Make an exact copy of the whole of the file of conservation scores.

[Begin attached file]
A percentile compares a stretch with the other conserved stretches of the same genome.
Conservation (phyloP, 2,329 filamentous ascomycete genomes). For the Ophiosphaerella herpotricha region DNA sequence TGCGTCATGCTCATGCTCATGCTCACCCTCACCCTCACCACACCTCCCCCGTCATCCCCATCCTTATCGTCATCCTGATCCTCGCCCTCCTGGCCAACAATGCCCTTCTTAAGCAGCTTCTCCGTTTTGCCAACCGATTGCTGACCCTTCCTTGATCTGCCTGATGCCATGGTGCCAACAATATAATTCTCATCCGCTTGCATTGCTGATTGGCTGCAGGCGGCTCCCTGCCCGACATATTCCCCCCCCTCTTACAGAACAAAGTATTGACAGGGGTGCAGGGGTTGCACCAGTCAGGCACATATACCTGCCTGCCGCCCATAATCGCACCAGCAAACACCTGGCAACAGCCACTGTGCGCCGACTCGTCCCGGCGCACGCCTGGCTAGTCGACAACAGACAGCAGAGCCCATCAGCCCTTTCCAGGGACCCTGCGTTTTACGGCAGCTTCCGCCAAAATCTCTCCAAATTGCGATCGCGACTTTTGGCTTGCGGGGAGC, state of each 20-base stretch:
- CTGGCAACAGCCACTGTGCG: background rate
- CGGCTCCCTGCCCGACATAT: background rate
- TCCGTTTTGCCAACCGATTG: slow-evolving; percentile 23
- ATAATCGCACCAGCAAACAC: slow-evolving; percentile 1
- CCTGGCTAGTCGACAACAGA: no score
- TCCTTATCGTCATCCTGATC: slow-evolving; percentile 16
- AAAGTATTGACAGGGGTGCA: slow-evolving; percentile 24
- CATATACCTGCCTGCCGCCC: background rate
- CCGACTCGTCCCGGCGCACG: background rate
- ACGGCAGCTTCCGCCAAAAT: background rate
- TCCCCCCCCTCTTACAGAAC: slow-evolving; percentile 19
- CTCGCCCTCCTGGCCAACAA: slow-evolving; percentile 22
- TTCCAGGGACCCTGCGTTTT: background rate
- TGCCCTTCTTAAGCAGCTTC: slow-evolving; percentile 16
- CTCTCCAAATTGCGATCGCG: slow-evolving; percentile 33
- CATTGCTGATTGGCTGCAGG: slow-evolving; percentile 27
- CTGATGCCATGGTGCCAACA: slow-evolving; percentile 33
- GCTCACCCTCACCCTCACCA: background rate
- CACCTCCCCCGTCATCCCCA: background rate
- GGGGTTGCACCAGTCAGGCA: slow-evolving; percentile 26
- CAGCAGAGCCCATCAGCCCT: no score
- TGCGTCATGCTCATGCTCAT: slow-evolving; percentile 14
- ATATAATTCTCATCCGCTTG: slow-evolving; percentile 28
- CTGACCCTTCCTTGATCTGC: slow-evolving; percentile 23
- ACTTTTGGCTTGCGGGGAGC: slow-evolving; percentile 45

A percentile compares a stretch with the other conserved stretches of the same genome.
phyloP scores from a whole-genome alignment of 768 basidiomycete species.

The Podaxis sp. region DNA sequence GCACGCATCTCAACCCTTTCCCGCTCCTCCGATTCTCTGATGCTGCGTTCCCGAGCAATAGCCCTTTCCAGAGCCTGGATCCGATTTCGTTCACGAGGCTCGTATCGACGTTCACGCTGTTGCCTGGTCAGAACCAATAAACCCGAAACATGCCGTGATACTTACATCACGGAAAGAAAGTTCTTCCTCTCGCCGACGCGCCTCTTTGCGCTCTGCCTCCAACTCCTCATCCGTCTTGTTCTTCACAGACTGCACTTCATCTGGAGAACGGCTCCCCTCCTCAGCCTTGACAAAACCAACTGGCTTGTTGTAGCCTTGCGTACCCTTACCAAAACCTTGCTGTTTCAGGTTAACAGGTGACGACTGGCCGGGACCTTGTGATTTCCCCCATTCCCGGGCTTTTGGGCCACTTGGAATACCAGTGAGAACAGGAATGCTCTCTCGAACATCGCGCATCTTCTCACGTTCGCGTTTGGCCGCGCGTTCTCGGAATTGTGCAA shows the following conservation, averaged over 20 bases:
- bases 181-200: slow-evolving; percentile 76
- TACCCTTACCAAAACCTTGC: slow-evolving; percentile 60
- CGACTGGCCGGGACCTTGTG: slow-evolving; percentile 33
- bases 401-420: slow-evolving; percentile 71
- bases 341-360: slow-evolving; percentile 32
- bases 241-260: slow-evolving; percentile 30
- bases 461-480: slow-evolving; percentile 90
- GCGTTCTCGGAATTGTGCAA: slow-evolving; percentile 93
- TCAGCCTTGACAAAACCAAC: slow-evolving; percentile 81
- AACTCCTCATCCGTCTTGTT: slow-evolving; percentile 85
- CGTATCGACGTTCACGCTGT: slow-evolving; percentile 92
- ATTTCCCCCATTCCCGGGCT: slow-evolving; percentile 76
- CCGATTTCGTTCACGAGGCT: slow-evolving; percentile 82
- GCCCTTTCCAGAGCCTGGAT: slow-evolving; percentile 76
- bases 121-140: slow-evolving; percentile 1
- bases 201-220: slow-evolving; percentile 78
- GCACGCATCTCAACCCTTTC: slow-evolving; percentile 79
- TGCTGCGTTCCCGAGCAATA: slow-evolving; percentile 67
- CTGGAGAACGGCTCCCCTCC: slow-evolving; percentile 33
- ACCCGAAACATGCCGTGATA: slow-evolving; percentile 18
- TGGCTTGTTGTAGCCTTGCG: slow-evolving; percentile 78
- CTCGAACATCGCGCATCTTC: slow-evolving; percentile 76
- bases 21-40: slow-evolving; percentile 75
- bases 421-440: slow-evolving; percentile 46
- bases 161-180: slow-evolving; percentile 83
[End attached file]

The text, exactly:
A percentile compares a stretch with the other conserved stretches of the same genome.
Conservation (phyloP, 2,329 filamentous ascomycete genomes). For the Ophiosphaerella herpotricha region DNA sequence TGCGTCATGCTCATGCTCATGCTCACCCTCACCCTCACCACACCTCCCCCGTCATCCCCATCCTTATCGTCATCCTGATCCTCGCCCTCCTGGCCAACAATGCCCTTCTTAAGCAGCTTCTCCGTTTTGCCAACCGATTGCTGACCCTTCCTTGATCTGCCTGATGCCATGGTGCCAACAATATAATTCTCATCCGCTTGCATTGCTGATTGGCTGCAGGCGGCTCCCTGCCCGACATATTCCCCCCCCTCTTACAGAACAAAGTATTGACAGGGGTGCAGGGGTTGCACCAGTCAGGCACATATACCTGCCTGCCGCCCATAATCGCACCAGCAAACACCTGGCAACAGCCACTGTGCGCCGACTCGTCCCGGCGCACGCCTGGCTAGTCGACAACAGACAGCAGAGCCCATCAGCCCTTTCCAGGGACCCTGCGTTTTACGGCAGCTTCCGCCAAAATCTCTCCAAATTGCGATCGCGACTTTTGGCTTGCGGGGAGC, state of each 20-base stretch:
- CTGGCAACAGCCACTGTGCG: background rate
- CGGCTCCCTGCCCGACATAT: background rate
- TCCGTTTTGCCAACCGATTG: slow-evolving; percentile 23
- ATAATCGCACCAGCAAACAC: slow-evolving; percentile 1
- CCTGGCTAGTCGACAACAGA: no score
- TCCTTATCGTCATCCTGATC: slow-evolving; percentile 16
- AAAGTATTGACAGGGGTGCA: slow-evolving; percentile 24
- CATATACCTGCCTGCCGCCC: background rate
- CCGACTCGTCCCGGCGCACG: background rate
- ACGGCAGCTTCCGCCAAAAT: background rate
- TCCCCCCCCTCTTACAGAAC: slow-evolving; percentile 19
- CTCGCCCTCCTGGCCAACAA: slow-evolving; percentile 22
- TTCCAGGGACCCTGCGTTTT: background rate
- TGCCCTTCTTAAGCAGCTTC: slow-evolving; percentile 16
- CTCTCCAAATTGCGATCGCG: slow-evolving; percentile 33
- CATTGCTGATTGGCTGCAGG: slow-evolving; percentile 27
- CTGATGCCATGGTGCCAACA: slow-evolving; percentile 33
- GCTCACCCTCACCCTCACCA: background rate
- CACCTCCCCCGTCATCCCCA: background rate
- GGGGTTGCACCAGTCAGGCA: slow-evolving; percentile 26
- CAGCAGAGCCCATCAGCCCT: no score
- TGCGTCATGCTCATGCTCAT: slow-evolving; percentile 14
- ATATAATTCTCATCCGCTTG: slow-evolving; percentile 28
- CTGACCCTTCCTTGATCTGC: slow-evolving; percentile 23
- ACTTTTGGCTTGCGGGGAGC: slow-evolving; percentile 45

A percentile compares a stretch with the other conserved stretches of the same genome.
phyloP scores from a whole-genome alignment of 768 basidiomycete species.

The Podaxis sp. region DNA sequence GCACGCATCTCAACCCTTTCCCGCTCCTCCGATTCTCTGATGCTGCGTTCCCGAGCAATAGCCCTTTCCAGAGCCTGGATCCGATTTCGTTCACGAGGCTCGTATCGACGTTCACGCTGTTGCCTGGTCAGAACCAATAAACCCGAAACATGCCGTGATACTTACATCACGGAAAGAAAGTTCTTCCTCTCGCCGACGCGCCTCTTTGCGCTCTGCCTCCAACTCCTCATCCGTCTTGTTCTTCACAGACTGCACTTCATCTGGAGAACGGCTCCCCTCCTCAGCCTTGACAAAACCAACTGGCTTGTTGTAGCCTTGCGTACCCTTACCAAAACCTTGCTGTTTCAGGTTAACAGGTGACGACTGGCCGGGACCTTGTGATTTCCCCCATTCCCGGGCTTTTGGGCCACTTGGAATACCAGTGAGAACAGGAATGCTCTCTCGAACATCGCGCATCTTCTCACGTTCGCGTTTGGCCGCGCGTTCTCGGAATTGTGCAA shows the following conservation, averaged over 20 bases:
- bases 181-200: slow-evolving; percentile 76
- TACCCTTACCAAAACCTTGC: slow-evolving; percentile 60
- CGACTGGCCGGGACCTTGTG: slow-evolving; percentile 33
- bases 401-420: slow-evolving; percentile 71
- bases 341-360: slow-evolving; percentile 32
- bases 241-260: slow-evolving; percentile 30
- bases 461-480: slow-evolving; percentile 90
- GCGTTCTCGGAATTGTGCAA: slow-evolving; percentile 93
- TCAGCCTTGACAAAACCAAC: slow-evolving; percentile 81
- AACTCCTCATCCGTCTTGTT: slow-evolving; percentile 85
- CGTATCGACGTTCACGCTGT: slow-evolving; percentile 92
- ATTTCCCCCATTCCCGGGCT: slow-evolving; percentile 76
- CCGATTTCGTTCACGAGGCT: slow-evolving; percentile 82
- GCCCTTTCCAGAGCCTGGAT: slow-evolving; percentile 76
- bases 121-140: slow-evolving; percentile 1
- bases 201-220: slow-evolving; percentile 78
- GCACGCATCTCAACCCTTTC: slow-evolving; percentile 79
- TGCTGCGTTCCCGAGCAATA: slow-evolving; percentile 67
- CTGGAGAACGGCTCCCCTCC: slow-evolving; percentile 33
- ACCCGAAACATGCCGTGATA: slow-evolving; percentile 18
- TGGCTTGTTGTAGCCTTGCG: slow-evolving; percentile 78
- CTCGAACATCGCGCATCTTC: slow-evolving; percentile 76
- bases 21-40: slow-evolving; percentile 75
- bases 421-440: slow-evolving; percentile 46
- bases 161-180: slow-evolving; percentile 83